Much, however, depends also upon the suitableness of the plants selected for the purpose, and the regular attention given to them, especially during the winter months; for it is an unquestionable fact, that plants in sitting-rooms require greater care and attention, and suffer more from neglect during the dull months, from November to February, than at any other period of the year. Therefore the first thing to do in cultivating plants in living-rooms is to determine what are the most suitable kinds for such a situation; and the more select they are, according to habit and culture, the easier will be their treatment. Plants of low and humble growth should always be kept in the front, and close to the glass, while the larger growing ones may be elevated behind; and in order to favor in the greatest degree possible the harmonious growth of the plants, and obtain a uniform development of the branches and leaves, the position should be capable of admitting light as much as possible on all sides; and the best and only general rule that can be adopted is to keep those plants not in a growing state rather dry, for plants kept in sitting-rooms generally are over-watered; and it is not an uncommon thing to see plants flourish - ing in the window of a dwelling under the care of an uninitiated individual, while those under the charge of others, in adjoining houses, only linger out a miserable existence, and which frequently is occasioned by the plants being kept standing in pans, into which the water is poured when the plants are supposed to require watering; whereas, whenever water is given, it should be gently poured on the top of the earth, in the pot.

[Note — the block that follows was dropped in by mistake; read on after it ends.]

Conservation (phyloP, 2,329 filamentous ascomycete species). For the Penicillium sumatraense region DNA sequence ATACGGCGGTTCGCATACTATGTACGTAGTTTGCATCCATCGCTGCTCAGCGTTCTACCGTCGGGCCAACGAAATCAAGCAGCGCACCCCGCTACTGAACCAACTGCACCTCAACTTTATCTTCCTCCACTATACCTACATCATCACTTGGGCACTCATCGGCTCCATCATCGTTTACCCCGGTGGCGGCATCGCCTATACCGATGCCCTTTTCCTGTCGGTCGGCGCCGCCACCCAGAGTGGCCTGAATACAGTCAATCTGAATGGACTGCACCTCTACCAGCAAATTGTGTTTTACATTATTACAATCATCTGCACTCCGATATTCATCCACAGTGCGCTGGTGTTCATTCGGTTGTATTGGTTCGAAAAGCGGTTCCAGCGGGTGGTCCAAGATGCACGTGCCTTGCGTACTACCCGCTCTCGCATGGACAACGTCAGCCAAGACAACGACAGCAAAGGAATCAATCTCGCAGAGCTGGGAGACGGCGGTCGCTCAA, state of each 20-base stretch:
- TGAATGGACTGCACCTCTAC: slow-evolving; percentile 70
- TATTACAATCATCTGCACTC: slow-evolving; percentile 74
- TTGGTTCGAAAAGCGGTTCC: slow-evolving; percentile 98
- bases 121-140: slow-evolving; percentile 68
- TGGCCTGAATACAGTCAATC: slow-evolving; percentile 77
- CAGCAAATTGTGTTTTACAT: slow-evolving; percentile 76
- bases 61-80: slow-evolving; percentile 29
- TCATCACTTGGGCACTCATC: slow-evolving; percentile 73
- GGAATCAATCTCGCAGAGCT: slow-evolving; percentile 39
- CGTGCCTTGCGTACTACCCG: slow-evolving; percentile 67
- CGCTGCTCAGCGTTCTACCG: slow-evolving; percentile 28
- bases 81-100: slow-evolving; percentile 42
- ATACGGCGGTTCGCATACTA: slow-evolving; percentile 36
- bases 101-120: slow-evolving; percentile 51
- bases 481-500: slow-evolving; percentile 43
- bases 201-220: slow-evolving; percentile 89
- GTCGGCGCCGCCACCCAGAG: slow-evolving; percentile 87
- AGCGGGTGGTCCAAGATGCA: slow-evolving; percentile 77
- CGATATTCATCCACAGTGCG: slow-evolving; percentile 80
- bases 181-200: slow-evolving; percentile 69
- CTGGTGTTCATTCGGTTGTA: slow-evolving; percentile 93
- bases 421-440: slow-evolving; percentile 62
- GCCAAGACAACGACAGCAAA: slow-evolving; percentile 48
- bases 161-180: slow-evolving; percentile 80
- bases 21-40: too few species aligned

But as it is indispensable to have pans under the pots in sitting-rooms, small pans should be turned upside down within them, upon which to place the plants, and this precaution will prevent such water as may percolate through the soil from again reaching the pot in which the plant is growing; and all cultivators of window plants will find it by far the safest plan to give too little rather than too much water during the winter time, for the plants themselves will give notice when they are in much want of water by their leaves beginning to droop, while the effect of over-watering is oftentimes not discovered till the health of the plant has been seriously affected; therefore attention to this point is one of the most important in window gardening. It is, however, impossible to say how often plants should be watered, or how much at a time should be given them, as the same plant would require more or less according to circumstances; that is, in regard to the temperature of the room, and the degree of activity with which the plant may happen to be growing at the time.